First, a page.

gov site today to get the latest news on the stimulus package and how much has been rolled out in an attempt to save the woefully unemployed from forming a long winding line outside every homeless shelter in the country.
I had ambitious goals of giving a well organized description of how much money has been dolled and to whom those dollars have been so graciously distributed.
The bottom line was that I didn't really get a full scoop about what was going on by the information that was displayed on the site.
I'll be the first to admit that I'm no Marilyn Vos Savant when it comes to interpreting tabulated information, but even to the most sharp witted web surfer, I think it may be difficult to drill down exactly what was going on.
However, I can tell you that according to recovery.
gov, 640,329 jobs have been created/saved as a result of the recovery act.
I still can't decide if that is good or bad, or how they can even come up with that number.
I was also able to brilliantly ascertain that about $160 billion of the $275 billion set aside for contracts, grants, and loans have been awarded, however only about $64 billion of that money has been paid out.
This is all fantastic about what is going on with the stimulus and everything, but my question is this: why is unemployment still at 10% for the country and a whopping 20% for the construction industry, which is as high (for both) as they have been since this whole mess began way back in 2008.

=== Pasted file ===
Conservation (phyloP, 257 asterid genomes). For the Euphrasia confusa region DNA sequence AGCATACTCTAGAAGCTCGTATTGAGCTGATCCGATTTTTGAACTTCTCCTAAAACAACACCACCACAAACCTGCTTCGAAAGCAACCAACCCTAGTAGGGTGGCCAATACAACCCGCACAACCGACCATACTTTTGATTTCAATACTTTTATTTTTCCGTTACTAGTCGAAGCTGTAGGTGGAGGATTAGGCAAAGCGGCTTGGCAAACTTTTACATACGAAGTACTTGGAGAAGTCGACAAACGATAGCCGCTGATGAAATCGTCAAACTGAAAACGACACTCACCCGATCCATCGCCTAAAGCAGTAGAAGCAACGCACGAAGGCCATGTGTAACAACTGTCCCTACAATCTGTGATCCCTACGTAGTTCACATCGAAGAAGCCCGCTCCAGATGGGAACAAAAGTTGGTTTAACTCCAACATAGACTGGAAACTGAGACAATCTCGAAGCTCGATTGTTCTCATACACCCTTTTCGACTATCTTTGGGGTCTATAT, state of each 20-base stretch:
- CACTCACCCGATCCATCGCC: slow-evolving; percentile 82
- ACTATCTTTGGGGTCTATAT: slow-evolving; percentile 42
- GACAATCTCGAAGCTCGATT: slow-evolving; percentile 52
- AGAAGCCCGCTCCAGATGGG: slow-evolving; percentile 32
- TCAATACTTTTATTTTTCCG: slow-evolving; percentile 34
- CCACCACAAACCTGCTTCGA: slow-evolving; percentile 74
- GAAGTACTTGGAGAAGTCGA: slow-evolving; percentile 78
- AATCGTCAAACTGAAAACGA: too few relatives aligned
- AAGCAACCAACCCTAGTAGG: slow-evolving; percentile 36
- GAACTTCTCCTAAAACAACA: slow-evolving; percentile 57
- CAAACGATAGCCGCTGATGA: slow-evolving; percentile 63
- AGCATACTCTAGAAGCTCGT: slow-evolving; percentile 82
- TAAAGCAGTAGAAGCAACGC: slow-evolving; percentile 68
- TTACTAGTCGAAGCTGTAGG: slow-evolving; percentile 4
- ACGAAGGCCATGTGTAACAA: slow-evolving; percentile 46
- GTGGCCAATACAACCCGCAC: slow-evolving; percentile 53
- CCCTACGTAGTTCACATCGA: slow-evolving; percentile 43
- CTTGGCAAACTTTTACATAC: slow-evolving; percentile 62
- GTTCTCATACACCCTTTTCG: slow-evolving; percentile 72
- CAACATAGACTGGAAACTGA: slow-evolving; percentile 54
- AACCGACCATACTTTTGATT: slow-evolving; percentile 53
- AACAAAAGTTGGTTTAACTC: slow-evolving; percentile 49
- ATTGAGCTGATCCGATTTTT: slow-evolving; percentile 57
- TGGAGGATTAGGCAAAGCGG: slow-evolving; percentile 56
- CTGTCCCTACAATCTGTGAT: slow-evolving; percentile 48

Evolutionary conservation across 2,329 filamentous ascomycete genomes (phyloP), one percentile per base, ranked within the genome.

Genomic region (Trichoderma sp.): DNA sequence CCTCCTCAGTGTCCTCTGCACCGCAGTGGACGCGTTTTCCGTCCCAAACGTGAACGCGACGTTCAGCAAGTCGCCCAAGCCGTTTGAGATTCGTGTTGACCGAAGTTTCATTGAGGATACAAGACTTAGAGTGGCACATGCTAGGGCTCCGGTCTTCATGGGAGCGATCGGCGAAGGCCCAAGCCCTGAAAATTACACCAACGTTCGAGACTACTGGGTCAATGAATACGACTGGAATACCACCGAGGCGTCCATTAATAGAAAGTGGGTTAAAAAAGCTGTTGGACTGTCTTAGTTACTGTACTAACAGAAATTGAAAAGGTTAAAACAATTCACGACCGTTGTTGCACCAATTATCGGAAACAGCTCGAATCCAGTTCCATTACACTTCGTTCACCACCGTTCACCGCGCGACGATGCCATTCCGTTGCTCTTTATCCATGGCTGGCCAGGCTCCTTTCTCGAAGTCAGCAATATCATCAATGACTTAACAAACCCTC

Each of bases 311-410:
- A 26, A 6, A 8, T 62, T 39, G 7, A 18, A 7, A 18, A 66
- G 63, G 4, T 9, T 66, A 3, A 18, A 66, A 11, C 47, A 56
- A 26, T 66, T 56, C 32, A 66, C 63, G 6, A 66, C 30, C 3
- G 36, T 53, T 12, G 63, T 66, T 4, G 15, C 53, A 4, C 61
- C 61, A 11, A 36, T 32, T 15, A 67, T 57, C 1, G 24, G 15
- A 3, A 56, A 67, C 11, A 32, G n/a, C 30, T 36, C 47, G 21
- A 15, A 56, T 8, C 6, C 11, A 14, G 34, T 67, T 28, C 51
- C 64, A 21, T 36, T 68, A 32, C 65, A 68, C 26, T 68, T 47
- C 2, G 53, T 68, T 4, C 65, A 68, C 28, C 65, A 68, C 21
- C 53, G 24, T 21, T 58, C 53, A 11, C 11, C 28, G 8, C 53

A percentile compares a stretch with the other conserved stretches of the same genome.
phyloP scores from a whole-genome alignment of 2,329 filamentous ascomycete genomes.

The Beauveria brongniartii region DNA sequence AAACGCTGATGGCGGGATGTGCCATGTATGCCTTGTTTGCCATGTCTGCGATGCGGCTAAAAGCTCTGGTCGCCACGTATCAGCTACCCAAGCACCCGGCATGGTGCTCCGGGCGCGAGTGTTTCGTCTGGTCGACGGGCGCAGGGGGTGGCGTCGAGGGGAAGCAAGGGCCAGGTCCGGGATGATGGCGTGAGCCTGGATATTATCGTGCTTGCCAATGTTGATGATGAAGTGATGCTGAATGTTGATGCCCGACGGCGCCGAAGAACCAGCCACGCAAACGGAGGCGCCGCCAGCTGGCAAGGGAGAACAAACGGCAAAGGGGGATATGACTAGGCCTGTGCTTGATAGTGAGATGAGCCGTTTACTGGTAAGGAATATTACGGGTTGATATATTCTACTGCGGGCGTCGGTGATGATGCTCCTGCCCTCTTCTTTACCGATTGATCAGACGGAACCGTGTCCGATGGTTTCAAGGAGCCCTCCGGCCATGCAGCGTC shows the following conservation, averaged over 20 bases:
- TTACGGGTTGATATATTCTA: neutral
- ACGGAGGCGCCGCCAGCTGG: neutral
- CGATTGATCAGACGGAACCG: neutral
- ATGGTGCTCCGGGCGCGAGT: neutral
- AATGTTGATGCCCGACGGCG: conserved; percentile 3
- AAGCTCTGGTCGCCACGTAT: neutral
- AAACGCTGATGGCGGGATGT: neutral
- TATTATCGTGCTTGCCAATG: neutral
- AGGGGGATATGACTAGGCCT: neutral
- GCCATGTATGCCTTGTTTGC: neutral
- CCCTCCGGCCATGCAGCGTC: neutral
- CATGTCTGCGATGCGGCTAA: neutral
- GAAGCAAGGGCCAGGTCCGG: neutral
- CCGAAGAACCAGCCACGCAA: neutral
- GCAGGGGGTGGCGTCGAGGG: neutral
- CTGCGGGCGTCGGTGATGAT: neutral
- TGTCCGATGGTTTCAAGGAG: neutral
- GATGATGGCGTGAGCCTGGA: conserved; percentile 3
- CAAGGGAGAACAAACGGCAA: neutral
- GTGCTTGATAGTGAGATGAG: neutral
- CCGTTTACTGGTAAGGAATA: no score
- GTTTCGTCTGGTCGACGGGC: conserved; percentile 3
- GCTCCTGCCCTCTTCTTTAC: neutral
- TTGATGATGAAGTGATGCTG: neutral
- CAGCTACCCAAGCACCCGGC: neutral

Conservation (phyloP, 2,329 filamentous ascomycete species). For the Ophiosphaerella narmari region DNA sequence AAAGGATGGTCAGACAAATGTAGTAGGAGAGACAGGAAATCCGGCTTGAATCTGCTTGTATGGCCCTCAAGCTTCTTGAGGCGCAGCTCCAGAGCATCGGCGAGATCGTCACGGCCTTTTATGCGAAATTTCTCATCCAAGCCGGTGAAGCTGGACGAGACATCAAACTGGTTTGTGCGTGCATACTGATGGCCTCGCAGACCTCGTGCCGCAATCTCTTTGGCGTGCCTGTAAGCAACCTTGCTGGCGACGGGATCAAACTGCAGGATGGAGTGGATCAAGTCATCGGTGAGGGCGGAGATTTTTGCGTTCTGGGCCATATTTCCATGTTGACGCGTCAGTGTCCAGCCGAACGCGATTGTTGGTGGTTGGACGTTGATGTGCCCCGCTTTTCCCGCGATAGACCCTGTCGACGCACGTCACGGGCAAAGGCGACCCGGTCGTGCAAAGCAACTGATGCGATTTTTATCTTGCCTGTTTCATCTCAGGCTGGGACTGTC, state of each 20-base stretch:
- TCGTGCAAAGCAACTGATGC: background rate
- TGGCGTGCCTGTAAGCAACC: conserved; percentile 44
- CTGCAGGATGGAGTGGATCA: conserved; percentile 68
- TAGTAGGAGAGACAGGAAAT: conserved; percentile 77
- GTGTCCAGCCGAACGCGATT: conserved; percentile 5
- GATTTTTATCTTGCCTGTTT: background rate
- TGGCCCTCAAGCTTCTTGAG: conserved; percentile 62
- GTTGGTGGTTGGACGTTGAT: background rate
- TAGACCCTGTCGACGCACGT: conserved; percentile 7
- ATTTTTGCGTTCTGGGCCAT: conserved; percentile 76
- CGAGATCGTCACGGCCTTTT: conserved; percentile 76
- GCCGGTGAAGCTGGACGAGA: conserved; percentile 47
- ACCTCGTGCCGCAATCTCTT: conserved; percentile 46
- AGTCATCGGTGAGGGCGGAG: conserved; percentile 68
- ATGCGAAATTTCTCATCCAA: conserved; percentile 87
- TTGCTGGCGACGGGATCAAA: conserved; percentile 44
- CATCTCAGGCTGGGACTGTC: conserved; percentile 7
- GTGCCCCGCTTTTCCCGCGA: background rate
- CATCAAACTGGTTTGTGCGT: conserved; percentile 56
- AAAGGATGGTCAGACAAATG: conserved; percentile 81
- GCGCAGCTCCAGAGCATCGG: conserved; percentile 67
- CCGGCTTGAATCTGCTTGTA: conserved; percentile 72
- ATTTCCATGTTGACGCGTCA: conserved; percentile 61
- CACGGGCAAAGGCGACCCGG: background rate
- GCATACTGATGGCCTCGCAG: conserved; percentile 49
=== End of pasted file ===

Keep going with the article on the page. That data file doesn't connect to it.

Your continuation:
This is especially concerning when about $150 billion of this is being pumped directly into the construction industry and the unemployment has remained the same.
I think Ben Bernanke would have to explain the reason for the refusal of the US unemployment rate to decline, but I think I have an idea as to why the construction industry may still be stagnant.
Well, actually two reasons.
Commercial banks continue to hoard their money like misers.
Construction projects that have been shelved for years are slower than molasses when trying to resurrect.
We need to realize that there is no such thing as a shovel ready project.
I really think the politicians missed this whole concept when they started pouring money into it.
Not that it's bad, but it just doesn't happen over night.
Trying to get public construction projects to move is like trying to push a refrigerator up a hill.
There's just a lot of paper work and red tape, not to mention the verification required of the plans, specs, and existing conditions.
I won't even go into the commercial banks now, but I think they should be forced to lend money very soon.
They were given bailout funds for a problem that they caused in an effort to stimulate lending, and now they refuse to lend it and continue to give themselves huge bonuses.
It's honestly the biggest crock I think I've ever seen.